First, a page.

"We all do fade as a leaf." How loudly is this proclaimed by observation and experience! Where are those who began with us the career of life? How many of them have dropped into the dust and are forgotten? Where are the friends with whom we associated in the morning of our days? Them we have not forgotten; but many of them are removed into the eternal world, and we are prosecuting our journey through earth without them. Where are those with whom in past years we associated in scenes of business, of pleasure, or of devotion? How many whose names are blotted for ever from the list of life! Yes, recollect how often thou hast been called to mourn; of how many dear friends and relatives thy bosom has been rifled: recollect that the separations thou hast endured have also been experienced by others: consider that at this moment many tender ties, which have been cemented by years, are dissolving; many parents gazing on the cold corpses of their children; many children weeping over the authors of their days; many wives and husbands torn from the hearts of those who loved them: with these reflections go to the repositories of the dead, and mark how many hillocks rest upon

those bosoms, which lately beat high with life, and hope, and pleasure; but now, frozen by the touch of death, have for ever ceased to palpitate; and then confess with the prophet, that "we all do fade as a leaf."

III. This is no less true concerning the faculties of our mind.

From the intimate and mysterious connexion of the body and the spirit, they mutually and powerfully affect each other; and when the body is debilitated by sickness or by age, the mind also loses its vigour. Few considerations are more humiliating than the assurance that our intellectual powers may thus fade as a leaf," and we sink into second childishness. And how many illustrious instances of this kind have occurred! How often is the understanding impaired long before the dissolution of the body! That same Warburton, who astonishes us by his powers, becomes an idiot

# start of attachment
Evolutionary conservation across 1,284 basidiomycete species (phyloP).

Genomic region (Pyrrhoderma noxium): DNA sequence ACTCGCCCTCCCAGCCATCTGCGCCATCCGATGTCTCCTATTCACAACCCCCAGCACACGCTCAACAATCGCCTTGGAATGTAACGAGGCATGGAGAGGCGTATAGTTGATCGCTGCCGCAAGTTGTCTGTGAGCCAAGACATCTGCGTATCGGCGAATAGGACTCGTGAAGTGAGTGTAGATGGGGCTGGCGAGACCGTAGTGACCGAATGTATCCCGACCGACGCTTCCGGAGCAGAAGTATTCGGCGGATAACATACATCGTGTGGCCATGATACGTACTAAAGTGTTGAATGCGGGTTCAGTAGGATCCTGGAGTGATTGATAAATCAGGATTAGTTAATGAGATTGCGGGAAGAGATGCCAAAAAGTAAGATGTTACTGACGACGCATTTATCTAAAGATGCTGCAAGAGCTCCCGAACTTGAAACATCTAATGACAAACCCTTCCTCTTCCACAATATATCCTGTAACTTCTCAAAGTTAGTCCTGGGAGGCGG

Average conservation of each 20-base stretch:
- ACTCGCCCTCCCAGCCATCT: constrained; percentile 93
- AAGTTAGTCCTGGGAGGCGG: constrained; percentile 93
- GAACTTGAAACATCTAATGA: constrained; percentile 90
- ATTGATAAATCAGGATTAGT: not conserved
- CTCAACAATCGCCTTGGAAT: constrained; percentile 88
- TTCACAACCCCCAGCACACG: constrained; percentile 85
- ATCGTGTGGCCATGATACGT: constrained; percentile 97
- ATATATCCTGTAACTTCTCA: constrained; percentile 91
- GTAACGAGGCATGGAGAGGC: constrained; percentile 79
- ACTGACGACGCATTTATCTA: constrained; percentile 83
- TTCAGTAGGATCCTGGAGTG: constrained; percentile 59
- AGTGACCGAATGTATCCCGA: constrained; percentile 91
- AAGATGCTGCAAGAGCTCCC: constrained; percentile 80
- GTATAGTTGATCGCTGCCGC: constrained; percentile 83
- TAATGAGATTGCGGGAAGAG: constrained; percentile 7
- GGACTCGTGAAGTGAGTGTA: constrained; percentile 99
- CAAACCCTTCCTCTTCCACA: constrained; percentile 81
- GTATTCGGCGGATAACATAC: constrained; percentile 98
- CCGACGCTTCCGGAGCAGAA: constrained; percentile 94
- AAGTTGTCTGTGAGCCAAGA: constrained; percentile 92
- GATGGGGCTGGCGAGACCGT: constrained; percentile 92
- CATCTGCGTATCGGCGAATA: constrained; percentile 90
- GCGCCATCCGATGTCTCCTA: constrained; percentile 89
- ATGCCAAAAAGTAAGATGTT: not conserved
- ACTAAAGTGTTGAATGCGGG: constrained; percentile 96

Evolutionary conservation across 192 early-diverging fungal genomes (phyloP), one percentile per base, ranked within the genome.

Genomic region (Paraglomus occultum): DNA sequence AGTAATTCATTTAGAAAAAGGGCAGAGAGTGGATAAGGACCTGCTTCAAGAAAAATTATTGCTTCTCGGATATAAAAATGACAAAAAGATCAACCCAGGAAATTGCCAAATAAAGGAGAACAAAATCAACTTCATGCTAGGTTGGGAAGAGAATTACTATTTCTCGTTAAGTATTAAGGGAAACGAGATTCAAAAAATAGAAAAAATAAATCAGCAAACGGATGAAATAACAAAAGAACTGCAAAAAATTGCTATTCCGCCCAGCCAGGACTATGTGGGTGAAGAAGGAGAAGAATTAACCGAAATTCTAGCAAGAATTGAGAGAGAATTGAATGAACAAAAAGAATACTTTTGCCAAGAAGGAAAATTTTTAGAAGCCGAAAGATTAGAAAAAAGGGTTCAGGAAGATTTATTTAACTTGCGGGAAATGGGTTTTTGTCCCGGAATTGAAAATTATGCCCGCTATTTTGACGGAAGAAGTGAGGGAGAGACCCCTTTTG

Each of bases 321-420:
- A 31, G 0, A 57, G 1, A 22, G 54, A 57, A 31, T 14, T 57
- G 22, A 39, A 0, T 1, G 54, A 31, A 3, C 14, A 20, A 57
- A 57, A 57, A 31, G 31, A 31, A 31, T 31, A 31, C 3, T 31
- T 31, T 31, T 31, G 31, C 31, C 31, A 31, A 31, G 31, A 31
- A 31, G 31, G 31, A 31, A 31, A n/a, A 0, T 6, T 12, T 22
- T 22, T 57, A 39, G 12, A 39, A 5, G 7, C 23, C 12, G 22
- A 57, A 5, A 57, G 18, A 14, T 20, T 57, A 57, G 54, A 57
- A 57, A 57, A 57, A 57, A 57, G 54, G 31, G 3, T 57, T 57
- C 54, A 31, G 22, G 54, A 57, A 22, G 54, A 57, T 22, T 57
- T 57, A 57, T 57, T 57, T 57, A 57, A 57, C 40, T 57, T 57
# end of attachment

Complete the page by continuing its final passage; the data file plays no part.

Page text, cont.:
"From Marlborough's eyes the tears of dotage flow,
"And Swift expires a driveller and a show."

The memory is no more permanent than the understanding. The ideas, as well as the children of our youth, often die before us; and our minds represent to us those tombs to which we are approaching, where, though the brass and marble may remain, yet the inscriptions are often effaced by time, and the imagery worn away. The imagination loses its liveliness and vigour, and is incapable of its former flights and transports. The affections lose their warmth and vivacity, and the pleasures of sense and science charm not as they once did.


Thus with respect to the whole man, it is true that "we fade as a leaf;" and like it we must soon fall. We shall no longer be seen in our occupations, in our families, nor in the church of God. On our grave-stones, and on the hearts of our friends, this inscription will be imprinted, Here he once lived: but these memorials are also perishable; happy for us if, real children of God, our names are registered in the Lamb's book of life, a record that shall never perish. Such are some of the truths of which the fading, falling leaves, that are now scattered in our paths, should remind us. Let us listen to these mute preachers, and properly estimate our earthly state.

My brethren, the truths which have been announced to you in this discourse are so indubitable, and so interesting to us, that one would suppose they never could escape from our minds; yet, alas! we seldom seriously think of them; we crowd our lives with business and pleasure, so as to give no room for the remembrance of death. Let me beseech you at last to awake! to close your hearts for a time against the noisy, seductive scene around you, and to think seriously of yourselves, of your true situation, and the duties which thence result.

1. Do we fade as a leaf? Let us then moderate our desires after the enjoyments, the riches, and honours, of a world that we may be called to leave to-morrow. Think of the coffin, the worm, and the shroud; all that will soon be left you of your worldly acquirements! Think how incapable the objects to which too many give their whole souls, will be to support your fainting spirit amidst the last struggles of labouring nature! Think how ineffectual they will be to procure you pardon or acceptance at the bar